Good morning, and thank you for coming back to a second day of reading the Bible. This could become a habit! 🙂
Today’s passage is Genesis 5-7, and it leads us into one central story (rather than the 3-4 powerful narratives that piled on in yesterday’s reading). Chapter 5 brings us from the first humans to the story of Noah and the great flood. I wouldn’t get hung up on the literal ages of people here—these are not medical records!—but I’d love to know your thoughts on what lasting significance there could be for these passages that are nothing more than recitations of names. And perhaps those who are more familiar with the Jewish tradition than I will share a bit of the mythology that’s grown up around Enoch because of what’s described in 5:24.
Most ancient civilizations have a flood story, and the Hebrew version starts in Genesis 6-7. God reveals the same thought you might have now or in a few more days: “Did I take on too much? I’m really not sure I want to do this.” Because humans are, well, human, God decides to undo the creation of humanity with a great flood—except that the family of Noah found favor in God’s eyes. So God plans for them to be the righteous remnant out of which God will do a new thing (a recurring theme we’ll see throughout the Bible). As with Adam and Eve, after human disobedience and despite divine anger, God chooses not to destroy but rather to preserve life. That sounds like good news to me, though it comes in the midst of wrenching devastation. What catches your attention?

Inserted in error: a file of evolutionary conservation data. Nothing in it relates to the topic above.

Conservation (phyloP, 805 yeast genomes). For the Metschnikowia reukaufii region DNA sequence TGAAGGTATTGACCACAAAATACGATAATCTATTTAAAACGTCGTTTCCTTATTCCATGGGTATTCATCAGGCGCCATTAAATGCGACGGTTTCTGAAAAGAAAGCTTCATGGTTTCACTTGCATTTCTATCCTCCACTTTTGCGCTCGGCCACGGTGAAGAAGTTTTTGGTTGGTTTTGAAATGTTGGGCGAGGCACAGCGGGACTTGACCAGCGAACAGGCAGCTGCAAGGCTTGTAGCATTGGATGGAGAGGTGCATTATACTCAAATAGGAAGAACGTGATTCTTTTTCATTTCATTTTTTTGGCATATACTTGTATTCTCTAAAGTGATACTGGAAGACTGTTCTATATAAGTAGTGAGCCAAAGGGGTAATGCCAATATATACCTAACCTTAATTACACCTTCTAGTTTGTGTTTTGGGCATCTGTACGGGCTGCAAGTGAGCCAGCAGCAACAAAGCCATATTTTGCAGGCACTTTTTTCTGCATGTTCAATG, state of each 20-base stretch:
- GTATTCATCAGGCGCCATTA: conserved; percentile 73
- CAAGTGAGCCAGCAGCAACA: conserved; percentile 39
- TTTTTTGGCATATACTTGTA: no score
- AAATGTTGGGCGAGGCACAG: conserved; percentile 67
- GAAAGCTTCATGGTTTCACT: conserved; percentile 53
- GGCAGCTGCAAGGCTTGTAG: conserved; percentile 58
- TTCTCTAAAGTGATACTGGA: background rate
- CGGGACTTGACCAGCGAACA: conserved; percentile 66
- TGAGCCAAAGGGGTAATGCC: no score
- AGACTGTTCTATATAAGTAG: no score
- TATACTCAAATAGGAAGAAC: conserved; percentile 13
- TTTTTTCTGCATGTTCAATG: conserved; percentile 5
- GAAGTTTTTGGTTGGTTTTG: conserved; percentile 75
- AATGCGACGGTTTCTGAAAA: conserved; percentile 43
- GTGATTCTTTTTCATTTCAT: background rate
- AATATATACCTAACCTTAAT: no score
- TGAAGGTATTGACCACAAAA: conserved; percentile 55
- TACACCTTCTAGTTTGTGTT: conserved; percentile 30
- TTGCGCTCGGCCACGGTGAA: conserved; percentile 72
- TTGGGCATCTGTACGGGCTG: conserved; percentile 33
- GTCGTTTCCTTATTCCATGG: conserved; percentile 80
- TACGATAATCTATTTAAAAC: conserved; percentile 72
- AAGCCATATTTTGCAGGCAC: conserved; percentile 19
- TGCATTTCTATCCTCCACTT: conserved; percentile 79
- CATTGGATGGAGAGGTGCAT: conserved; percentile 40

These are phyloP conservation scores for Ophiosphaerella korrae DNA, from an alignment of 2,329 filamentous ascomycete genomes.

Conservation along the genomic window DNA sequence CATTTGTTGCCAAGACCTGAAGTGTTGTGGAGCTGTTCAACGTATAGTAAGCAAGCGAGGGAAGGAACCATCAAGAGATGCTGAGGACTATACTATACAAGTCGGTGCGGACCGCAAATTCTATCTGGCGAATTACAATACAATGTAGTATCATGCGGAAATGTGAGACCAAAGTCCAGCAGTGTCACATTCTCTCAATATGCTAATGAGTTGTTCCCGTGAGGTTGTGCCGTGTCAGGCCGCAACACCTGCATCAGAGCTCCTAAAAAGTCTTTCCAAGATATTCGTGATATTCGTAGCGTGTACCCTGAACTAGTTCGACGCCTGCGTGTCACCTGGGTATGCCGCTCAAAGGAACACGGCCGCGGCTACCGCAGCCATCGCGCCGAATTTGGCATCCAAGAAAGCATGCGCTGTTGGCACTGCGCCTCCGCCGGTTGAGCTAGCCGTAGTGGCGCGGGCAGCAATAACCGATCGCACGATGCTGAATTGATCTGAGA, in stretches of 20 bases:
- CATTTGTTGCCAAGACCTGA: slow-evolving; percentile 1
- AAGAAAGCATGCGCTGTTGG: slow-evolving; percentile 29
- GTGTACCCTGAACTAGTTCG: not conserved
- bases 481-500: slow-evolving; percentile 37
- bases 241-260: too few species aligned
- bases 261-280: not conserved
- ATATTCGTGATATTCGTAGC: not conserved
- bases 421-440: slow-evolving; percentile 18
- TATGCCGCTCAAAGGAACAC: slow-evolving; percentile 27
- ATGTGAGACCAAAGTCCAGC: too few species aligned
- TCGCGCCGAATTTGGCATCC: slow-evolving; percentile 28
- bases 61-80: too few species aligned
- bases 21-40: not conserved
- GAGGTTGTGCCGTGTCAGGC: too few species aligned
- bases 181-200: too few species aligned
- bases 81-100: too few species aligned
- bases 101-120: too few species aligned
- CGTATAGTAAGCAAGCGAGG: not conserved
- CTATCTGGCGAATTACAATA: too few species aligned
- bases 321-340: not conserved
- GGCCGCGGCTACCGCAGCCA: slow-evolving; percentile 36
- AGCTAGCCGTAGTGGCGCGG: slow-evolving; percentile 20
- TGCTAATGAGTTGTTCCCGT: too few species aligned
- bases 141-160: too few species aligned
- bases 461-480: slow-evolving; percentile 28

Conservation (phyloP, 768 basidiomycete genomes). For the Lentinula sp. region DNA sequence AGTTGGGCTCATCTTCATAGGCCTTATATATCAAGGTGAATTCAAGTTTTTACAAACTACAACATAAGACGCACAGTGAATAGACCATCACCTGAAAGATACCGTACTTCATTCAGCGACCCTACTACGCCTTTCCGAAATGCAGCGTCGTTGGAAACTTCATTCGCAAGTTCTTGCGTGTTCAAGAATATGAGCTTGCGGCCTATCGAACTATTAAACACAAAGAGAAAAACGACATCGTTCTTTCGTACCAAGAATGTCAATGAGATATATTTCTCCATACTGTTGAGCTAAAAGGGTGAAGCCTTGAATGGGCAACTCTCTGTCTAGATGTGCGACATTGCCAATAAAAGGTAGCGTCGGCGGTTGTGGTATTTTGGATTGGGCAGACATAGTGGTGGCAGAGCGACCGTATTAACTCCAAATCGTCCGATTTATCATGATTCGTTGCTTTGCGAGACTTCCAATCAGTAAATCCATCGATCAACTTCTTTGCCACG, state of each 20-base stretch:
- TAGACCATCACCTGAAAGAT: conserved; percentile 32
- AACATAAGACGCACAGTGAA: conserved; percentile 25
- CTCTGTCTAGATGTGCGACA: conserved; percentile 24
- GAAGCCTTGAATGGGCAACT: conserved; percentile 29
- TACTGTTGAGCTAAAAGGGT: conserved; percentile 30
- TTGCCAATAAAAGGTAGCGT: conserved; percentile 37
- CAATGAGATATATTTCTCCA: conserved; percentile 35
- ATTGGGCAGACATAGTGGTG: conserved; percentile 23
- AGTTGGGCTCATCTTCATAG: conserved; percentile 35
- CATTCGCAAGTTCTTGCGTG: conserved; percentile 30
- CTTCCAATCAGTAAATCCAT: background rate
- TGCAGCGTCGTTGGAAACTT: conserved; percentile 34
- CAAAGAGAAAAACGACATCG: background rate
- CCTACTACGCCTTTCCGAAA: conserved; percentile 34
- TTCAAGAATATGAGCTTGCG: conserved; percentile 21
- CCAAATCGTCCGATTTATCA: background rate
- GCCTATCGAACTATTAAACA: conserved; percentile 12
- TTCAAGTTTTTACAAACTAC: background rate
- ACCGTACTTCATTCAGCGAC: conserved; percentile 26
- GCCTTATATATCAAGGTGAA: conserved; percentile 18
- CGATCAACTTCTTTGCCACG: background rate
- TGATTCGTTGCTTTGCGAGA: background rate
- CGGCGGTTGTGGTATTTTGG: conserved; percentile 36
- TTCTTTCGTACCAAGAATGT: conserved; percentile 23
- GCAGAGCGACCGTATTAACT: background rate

A final note about the Bible translation I’ve linked below. This is the Anglicized Edition of the New Revised Standard Version, which I chose because it gives some helpful section headings throughout the text. I’ve left the verse numbers in so you can compare with other translations. Of course use whatever Bible you want to, and share the insights with all of us!
Please join in discussion of this passage at the Daily Bible Facebook group, or comment below. Tomorrow’s passage is Genesis 8-10. Thanks for reading!